Surf, rip currents and offshore waves will be up a bit for the Father's Day weekend along the Atlantic coast.
Spectacular sunshine and warmth will have fathers and families flocking to the beaches and nearby coastal waters this weekend.
The combination of an offshore storm and high pressure along the Atlantic Seaboard will work together to create cool coastal breezes and stiff winds with big waves offshore.
Some of the offshore energy will reach the beaches and could make for moderate wave action.
Novice boaters and weekend warrior offshore fisherman may want to have preparations for 6- to 12-foot average seas.
Take care in the surf. Rip currents are almost always present. However, in situations like this, rip currents are stronger and more numerous.
The biggest waves (4 to 7 feet) and strongest rip currents will tend to be from Virginia Beach on south through the east coast of Florida this weekend. However, some periodic sizable surf action (waves of 3 to 5 feet) is possible on the Delaware, New Jersey and Cape Cod beaches as well.
Water temperatures are, on average, 3 to 5 degrees above normal this weekend. This puts surf temperatures at levels where they typically are during the Fourth of July.
The difference in pressure between the offshore storm and high pressure near the I-95 zone is creating a gusty wind offshore and a stiff northeasterly breeze at most area beaches. The pressure difference is strongest south of New England.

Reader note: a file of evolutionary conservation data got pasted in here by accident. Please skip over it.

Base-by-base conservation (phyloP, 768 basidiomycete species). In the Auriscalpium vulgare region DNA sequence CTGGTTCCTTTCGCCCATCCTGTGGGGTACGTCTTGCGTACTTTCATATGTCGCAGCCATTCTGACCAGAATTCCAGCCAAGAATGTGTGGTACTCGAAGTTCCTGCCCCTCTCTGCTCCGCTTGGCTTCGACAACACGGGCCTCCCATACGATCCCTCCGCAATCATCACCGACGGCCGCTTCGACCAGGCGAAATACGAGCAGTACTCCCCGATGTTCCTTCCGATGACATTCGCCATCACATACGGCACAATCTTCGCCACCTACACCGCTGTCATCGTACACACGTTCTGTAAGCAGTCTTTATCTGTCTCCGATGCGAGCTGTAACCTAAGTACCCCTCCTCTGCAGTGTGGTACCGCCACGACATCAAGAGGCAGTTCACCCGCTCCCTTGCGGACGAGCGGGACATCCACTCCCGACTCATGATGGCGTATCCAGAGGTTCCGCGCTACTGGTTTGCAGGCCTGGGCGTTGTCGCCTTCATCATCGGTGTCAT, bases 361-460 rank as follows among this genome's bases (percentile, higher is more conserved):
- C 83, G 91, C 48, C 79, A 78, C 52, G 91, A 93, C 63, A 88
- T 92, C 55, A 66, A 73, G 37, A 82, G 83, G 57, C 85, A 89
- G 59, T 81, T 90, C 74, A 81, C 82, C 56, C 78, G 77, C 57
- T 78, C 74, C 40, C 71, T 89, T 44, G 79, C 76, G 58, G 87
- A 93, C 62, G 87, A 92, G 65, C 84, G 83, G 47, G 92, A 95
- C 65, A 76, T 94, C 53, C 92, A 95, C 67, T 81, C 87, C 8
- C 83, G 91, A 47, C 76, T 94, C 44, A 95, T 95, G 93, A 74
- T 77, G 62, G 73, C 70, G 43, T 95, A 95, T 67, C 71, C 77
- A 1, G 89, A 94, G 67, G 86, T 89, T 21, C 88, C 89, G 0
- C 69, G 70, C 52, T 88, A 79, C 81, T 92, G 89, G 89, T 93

The fetch, or flow of this air from offshore to the coast, is driving bigger waves toward the coast.
Generally, beaches with a northeasterly exposure to the open Atlantic will have the greatest wave and rip current action in this situation.
Roads turned into rivers in parts of the mid-Atlantic on Saturday due to flooding downpours.
Rounds of drenching showers and heavy thunderstorms will heighten the risk of flash flooding across the northeastern United States through the final weekend of July.
Tropical Storm Nida threatens to bring flooding rain to the Philippines this weekend with future impacts on China and Taiwan.
As several large fires continue to rage across the western United States, weather conditions will gradually improve for firefighting efforts this week.
Additional downpours are likely to roll across northern New Jersey and further suspend play during the late rounds at the 98th PGA Championship at Baltusrol Golf Club this weekend.
A tropical wave approaching the Caribbean Sea will attempt to reactivate the Atlantic Basin during the first week of August.
Moline, IL (1992)
11.40" of rain -- wettest July on record.
La Crosse, WI (1992)
August temperature only 68.0 degrees for month; coolest since July 1891.
New York City, NY (1996)
No 90 degree reading in Central Park in all of June and July - the first time on record this has happened.